Photo by Melody

PlantFiles: Downy Phlox, Prairie Phlox
Phlox pilosa

Family: Polemoniaceae (po-le-moh-nee-AY-see-ee) (Info)
Genus: Phlox (floks) (Info)
Species: pilosa (pil-OH-suh) (Info)

Synonym:Phlox pilosa subsp. pilosa

5 vendors have this plant for sale.

6 members have or want this plant for trade.


6-12 in. (15-30 cm)
12-18 in. (30-45 cm)
18-24 in. (45-60 cm)

12-15 in. (30-38 cm)

USDA Zone 4a: to -34.4 C (-30 F)
USDA Zone 4b: to -31.6 C (-25 F)
USDA Zone 5a: to -28.8 C (-20 F)
USDA Zone 5b: to -26.1 C (-15 F)
USDA Zone 6a: to -23.3 C (-10 F)
USDA Zone 6b: to -20.5 C (-5 F)
USDA Zone 7a: to -17.7 C (0 F)
USDA Zone 7b: to -14.9 C (5 F)
USDA Zone 8a: to -12.2 C (10 F)
USDA Zone 8b: to -9.4 C (15 F)
USDA Zone 9a: to -6.6 C (20 F)
USDA Zone 9b: to -3.8 C (25 F)

Sun Exposure:
Light Shade

Unknown - Tell us

Bloom Color:

Bloom Time:
Mid Spring


Other details:
Flowers are fragrant
Average Water Needs; Water regularly; do not overwater

Soil pH requirements:
Unknown - Tell us

Patent Information:

Propagation Methods:
By dividing the rootball
From herbaceous stem cuttings
From seed; direct sow outdoors in fall

Seed Collecting:
Unknown - Tell us

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By Terry
Thumbnail #1 of Phlox pilosa by Terry

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Thumbnail #3 of Phlox pilosa by trioadastra


3 positives
1 neutral
No negatives

Gardeners' Notes:

Positive plant_it On May 20, 2013, plant_it from Valparaiso, IN wrote:

Prairie Phlox typically blooms during late spring or early summer for about 11 months.

The preference is full or partial sun, and moist to mesic conditions. The soil can consist of rich loam, clay loam, sandy loam, or have some rocky material. Foliar disease doesn't bother this phlox to any significant extent. It is difficult to start plants from seeds, but somewhat easier from transplants.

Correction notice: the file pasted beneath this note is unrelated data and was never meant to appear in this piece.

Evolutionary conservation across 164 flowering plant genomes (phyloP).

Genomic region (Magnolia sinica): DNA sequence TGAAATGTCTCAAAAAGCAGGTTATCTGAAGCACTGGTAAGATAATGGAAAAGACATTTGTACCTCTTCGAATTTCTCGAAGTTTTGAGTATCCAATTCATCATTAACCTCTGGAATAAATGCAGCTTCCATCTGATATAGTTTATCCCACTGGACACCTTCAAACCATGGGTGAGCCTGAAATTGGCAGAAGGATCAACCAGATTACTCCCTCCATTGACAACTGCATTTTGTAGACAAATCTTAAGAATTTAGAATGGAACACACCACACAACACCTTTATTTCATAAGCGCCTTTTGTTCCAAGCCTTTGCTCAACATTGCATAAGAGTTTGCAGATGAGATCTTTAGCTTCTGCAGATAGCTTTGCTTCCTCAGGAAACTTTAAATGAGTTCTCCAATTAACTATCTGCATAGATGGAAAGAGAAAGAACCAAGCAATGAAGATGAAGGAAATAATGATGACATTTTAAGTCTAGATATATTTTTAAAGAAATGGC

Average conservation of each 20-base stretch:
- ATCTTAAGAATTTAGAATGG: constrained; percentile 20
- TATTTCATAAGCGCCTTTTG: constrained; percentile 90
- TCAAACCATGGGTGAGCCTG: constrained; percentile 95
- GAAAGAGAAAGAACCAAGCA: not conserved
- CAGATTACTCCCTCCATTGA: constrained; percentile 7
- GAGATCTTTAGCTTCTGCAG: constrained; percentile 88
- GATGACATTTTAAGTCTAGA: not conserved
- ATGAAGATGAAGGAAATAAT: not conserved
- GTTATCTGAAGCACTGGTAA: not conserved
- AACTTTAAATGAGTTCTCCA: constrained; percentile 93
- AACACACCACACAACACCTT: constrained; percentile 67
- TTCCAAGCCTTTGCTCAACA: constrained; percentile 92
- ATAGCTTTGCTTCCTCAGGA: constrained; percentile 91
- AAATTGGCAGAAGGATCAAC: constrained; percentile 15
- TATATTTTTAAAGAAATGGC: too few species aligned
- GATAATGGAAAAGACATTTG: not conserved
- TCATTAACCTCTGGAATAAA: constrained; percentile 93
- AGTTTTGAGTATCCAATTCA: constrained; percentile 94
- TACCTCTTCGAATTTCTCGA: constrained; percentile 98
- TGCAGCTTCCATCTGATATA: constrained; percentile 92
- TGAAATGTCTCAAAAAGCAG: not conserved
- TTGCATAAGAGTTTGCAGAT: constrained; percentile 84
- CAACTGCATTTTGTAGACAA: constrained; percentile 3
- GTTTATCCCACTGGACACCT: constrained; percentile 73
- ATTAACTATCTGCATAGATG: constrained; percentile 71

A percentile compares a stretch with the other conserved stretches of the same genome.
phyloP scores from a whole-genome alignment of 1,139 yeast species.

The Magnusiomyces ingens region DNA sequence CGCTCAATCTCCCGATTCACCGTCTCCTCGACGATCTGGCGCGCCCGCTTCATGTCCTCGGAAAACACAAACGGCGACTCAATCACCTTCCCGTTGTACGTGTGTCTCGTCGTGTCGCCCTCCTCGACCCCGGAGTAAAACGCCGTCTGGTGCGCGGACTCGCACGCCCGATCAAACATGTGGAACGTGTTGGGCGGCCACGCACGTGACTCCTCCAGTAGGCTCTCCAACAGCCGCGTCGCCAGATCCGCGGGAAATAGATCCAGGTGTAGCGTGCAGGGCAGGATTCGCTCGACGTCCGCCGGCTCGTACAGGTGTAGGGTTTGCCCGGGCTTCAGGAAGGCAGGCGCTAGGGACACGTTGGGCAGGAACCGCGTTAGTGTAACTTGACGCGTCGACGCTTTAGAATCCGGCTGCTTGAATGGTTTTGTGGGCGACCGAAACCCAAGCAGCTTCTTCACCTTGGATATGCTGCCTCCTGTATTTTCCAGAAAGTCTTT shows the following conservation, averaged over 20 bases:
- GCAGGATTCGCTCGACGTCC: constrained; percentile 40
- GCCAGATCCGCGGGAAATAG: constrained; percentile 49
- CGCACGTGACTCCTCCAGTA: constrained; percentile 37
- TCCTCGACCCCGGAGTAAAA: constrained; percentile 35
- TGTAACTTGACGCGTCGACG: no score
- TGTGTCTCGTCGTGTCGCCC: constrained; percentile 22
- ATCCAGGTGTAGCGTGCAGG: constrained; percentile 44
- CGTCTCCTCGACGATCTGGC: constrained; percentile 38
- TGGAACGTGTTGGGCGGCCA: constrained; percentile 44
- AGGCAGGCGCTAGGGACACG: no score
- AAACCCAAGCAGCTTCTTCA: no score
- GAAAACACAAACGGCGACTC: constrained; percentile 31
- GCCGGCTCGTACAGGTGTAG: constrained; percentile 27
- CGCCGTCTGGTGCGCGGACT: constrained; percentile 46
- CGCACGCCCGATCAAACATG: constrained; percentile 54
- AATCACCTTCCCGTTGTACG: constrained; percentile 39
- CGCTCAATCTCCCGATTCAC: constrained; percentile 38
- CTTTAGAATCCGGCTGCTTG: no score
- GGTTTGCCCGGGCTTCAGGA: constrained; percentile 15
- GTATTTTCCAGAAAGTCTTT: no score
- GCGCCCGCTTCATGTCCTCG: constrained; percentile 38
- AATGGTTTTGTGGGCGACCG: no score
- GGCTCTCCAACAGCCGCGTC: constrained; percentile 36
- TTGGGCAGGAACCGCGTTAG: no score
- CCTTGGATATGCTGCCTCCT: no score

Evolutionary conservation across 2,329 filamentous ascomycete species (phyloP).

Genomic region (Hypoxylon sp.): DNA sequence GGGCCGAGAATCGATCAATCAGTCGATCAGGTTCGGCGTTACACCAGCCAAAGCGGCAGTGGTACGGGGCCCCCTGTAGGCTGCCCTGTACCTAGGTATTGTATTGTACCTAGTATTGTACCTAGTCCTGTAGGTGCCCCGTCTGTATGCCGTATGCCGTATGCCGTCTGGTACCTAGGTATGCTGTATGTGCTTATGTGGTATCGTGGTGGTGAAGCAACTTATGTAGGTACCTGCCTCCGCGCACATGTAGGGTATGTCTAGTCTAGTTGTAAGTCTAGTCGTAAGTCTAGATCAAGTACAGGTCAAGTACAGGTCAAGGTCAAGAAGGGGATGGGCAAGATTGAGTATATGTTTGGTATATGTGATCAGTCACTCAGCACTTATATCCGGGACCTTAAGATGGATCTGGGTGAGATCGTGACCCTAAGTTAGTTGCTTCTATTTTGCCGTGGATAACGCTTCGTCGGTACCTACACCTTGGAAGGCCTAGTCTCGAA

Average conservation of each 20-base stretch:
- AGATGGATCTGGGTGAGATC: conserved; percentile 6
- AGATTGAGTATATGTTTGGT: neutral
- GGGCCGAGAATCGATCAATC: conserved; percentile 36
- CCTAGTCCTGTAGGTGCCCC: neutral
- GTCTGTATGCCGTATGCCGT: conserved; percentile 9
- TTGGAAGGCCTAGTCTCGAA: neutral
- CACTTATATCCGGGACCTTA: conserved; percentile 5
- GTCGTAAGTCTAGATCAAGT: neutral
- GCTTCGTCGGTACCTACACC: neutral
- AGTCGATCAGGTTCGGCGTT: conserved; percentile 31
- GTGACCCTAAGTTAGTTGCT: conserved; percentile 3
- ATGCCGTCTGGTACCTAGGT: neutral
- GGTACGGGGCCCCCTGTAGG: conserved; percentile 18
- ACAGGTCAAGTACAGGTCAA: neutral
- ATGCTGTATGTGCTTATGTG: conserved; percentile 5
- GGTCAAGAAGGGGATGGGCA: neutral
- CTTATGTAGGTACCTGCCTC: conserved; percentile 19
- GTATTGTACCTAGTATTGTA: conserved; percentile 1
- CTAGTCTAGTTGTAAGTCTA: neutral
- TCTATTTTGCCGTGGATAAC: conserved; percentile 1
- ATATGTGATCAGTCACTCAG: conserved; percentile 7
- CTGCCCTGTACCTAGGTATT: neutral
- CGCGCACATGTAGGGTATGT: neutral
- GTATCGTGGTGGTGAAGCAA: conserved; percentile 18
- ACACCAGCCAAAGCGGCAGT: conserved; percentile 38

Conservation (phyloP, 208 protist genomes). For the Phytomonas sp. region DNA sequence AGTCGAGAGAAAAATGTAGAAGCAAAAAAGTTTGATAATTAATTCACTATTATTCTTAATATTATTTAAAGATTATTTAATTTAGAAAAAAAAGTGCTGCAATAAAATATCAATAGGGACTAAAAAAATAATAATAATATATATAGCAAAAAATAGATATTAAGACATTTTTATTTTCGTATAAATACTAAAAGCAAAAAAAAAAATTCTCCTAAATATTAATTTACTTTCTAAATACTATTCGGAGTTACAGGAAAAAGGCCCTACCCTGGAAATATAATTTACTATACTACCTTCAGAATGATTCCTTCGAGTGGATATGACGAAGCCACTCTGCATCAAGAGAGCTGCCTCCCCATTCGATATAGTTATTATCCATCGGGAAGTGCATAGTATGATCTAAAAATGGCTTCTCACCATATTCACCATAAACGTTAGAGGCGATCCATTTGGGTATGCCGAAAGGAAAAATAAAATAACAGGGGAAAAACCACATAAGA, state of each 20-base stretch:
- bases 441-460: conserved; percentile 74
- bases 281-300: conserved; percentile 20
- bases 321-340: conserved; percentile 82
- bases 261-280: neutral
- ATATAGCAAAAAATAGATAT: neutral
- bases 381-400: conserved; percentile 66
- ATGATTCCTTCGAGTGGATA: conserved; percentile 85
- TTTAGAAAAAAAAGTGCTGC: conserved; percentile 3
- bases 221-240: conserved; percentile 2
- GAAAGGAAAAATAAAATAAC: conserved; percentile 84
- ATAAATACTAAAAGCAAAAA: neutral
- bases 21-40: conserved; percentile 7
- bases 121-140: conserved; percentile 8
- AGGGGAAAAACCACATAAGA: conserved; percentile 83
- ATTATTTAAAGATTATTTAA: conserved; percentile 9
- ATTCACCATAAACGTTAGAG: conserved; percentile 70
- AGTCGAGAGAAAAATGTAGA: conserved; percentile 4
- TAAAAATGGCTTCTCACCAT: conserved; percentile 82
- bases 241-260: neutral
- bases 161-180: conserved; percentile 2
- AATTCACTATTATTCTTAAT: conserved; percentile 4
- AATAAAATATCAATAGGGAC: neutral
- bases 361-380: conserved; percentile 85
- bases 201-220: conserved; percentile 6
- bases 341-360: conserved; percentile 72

The nectar of the flowers attracts primarily long-tongued bees, butterflies, and skippers. Other visitors include moths and bee flies. Among the bee visitors are bumblebees, Anthophorine bees, Miner bees, and Nomadine Cuckoo bees. Butterfly and skipper visitors include the American Painted Lady, Sulfurs, Swallowtails, and Cloudywings. The caterpillars of the moth Heliothis phloxiphagus (Spotted Straw) eat the flowers, while the caterpillars of the moth Olive Arches eat the leaves. Other insects feeding on this phlox and others include Lopidea davis (Phlox Scarlet Plant Bug) and Poecilocapsus lineatus (Four-Lined Plant Bug). Mammalian herbivores readily consume Prairie Phlox, including rabbits, deer and groundhogs.

Positive Erutuon On Sep 1, 2012, Erutuon from Minneapolis, MN wrote:

I planted this two years ago (2010). It flowered the second year and this year (2012). My plant of it doesn't have a very good flower color it's kind of dusty pastel purple, not striking. It's a nice enough plant, but I hope someday I can find a specimen with deeper-colored flowers.

Positive Allwild On Apr 21, 2009, Allwild from North, TX wrote:

Phlox pilosa is native to Texas and other states. It grows wild here and is found growing typically near or under the trees in partial shade. A lovely site.

Neutral raincloud On May 22, 2007, raincloud from Sonora, TX (Zone 8b) wrote:

Does this plant do ok in indirect sunlight?


This plant has been said to grow in the following regions:

Cullman, Alabama
Alachua, Florida
Gainesville, Florida
Valparaiso, Indiana
Minneapolis, Minnesota
Saint Paul, Minnesota
Greenville, South Carolina
Memphis, Tennessee
Austin, Texas
Cleburne, Texas
Dike, Texas
Fort Worth, Texas
Longview, Texas
Spring, Texas
Ellsworth, Wisconsin

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